From Entry-Level to Executive: How ERGs Accelerated My Career

In today’s episode, you’ll learn how to to become an Employee Resource Group Leader. We chat with Maceo Owens, ERG Homegirl, CEO and founder of ERG Movement, and discuss how she became an ERG Leader and tips for those looking to make a similar leap. We also explore how ERG leaders can get executive sponsorship for their programs and how to navigate hybrid work.

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Participating in employee resource groups (ERGs) can provide invaluable opportunities for professional development and career growth. Maceo Owens, CEO and founder of The ERG Movement, shares her journey from ERG member to ERG leader and the skills she gained along the way.

Owens highlights networking as one of the most important abilities she honed through her involvement in ERGs. As an entry-level employee, ERGs gave her access to connect with and learn from executives and leaders across her organization – relationships that would have been off limits otherwise.

She also gained critical strategic thinking and goal setting skills as an ERG leader, using design thinking to understand her members' needs and craft programming to meet them.

Becoming an ERG leader

For those interested in stepping into ERG leadership roles, Owens advises to just go for it.

There's little to lose and so much to gain from those internal and external network connections.

She stresses the importance of defining the role and expectations of an executive sponsor.

Rather than leaving it vague, be clear about what support or guidance you're seeking so the relationship can be mutually beneficial.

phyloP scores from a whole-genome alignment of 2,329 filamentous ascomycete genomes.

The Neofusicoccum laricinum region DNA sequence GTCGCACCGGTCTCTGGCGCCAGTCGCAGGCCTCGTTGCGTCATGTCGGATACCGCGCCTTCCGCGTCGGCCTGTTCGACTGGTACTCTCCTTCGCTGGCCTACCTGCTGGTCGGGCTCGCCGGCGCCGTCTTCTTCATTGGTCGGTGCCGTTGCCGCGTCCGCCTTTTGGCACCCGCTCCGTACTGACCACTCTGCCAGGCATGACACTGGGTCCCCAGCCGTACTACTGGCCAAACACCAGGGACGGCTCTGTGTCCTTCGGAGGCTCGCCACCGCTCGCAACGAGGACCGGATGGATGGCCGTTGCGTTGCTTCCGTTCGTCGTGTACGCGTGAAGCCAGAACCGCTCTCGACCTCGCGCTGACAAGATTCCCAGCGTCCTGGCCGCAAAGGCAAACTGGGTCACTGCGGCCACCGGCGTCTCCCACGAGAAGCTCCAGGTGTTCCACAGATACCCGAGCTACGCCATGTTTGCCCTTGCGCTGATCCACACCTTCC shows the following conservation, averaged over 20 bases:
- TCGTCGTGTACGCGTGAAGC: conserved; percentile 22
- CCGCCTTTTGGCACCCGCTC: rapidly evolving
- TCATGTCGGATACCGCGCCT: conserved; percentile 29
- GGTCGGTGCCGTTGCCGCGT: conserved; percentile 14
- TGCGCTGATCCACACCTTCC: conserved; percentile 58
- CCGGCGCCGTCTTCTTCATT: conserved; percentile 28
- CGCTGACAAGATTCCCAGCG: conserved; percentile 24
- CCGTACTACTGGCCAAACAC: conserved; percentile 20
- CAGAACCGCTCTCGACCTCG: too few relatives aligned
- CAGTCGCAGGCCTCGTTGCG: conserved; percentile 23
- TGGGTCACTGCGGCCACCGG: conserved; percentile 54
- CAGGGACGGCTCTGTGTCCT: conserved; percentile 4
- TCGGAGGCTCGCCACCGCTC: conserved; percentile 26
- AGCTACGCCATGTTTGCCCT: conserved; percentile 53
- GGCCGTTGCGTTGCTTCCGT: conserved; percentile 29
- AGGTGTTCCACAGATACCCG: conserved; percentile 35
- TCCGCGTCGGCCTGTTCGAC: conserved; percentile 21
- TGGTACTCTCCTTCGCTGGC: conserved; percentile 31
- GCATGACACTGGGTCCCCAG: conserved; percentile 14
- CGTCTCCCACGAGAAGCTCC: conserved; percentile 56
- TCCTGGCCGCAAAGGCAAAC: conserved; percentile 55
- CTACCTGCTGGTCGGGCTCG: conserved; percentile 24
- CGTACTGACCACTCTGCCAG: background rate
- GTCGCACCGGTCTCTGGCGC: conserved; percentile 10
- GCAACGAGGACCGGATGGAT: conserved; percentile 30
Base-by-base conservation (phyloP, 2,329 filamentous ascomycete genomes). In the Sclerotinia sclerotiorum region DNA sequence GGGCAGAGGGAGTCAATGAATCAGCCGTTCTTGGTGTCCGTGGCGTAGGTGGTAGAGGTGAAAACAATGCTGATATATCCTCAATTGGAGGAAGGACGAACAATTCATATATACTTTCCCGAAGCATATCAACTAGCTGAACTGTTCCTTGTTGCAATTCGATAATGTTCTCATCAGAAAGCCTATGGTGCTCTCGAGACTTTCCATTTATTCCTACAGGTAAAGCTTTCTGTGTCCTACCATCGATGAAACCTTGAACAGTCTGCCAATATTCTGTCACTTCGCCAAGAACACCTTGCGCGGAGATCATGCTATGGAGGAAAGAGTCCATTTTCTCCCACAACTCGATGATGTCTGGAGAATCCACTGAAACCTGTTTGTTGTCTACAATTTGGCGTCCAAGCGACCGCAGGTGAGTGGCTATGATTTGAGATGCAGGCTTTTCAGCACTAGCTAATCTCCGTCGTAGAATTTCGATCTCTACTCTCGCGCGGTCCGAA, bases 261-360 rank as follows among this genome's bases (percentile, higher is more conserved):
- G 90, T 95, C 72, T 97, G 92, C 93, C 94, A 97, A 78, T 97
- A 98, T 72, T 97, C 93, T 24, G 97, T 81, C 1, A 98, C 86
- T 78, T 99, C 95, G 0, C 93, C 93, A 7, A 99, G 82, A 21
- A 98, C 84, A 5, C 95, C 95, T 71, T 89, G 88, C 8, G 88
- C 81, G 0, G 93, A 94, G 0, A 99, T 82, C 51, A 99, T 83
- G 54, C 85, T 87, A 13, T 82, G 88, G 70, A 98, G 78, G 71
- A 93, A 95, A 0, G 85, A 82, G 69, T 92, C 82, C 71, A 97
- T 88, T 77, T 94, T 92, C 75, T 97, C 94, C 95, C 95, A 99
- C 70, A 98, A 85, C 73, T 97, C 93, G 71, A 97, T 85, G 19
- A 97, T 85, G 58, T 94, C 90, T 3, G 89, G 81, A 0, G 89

Owens describes her career journey, starting in a remote support role with a tech company.

Though feeling stuck, discovering ERGs provided a sense of community and a way to expand her skills. The shift to virtual events due to COVID allowed her to take on more responsibility planning programs as a black ERG leader during a pivotal cultural moment in 2020.

While these opportunities didn't immediately lead to a promotion there, the experience enabled Owens to eventually land a salary role back at the company supporting ERGs and employee engagement.

She realized the positive impacts ERGs could have on people's careers like her own, which inspired her to found The ERG Movement to provide more resources and support for ERG leaders.

Advice for aspiring ERG leaders

When asked for one piece of advice, Owens emphasizes not underestimating the power of data.

Tracking engagement metrics and member feedback can provide valuable insights into how to improve your ERG programming and better meet members' needs.

Though she first got involved in ERGs seeking community, she discovered a passion for empowering others through ERGs just like she had been empowered.

For ERG leaders looking to maximize their impact, Owens points to the ERG Development Model offered through The ERG Movement.

Having a roadmap in place is key to knowing where you're going and measuring success. Owens' journey shows that participating in ERGs can open up a world of possibilities for leadership development, community building, and career growth.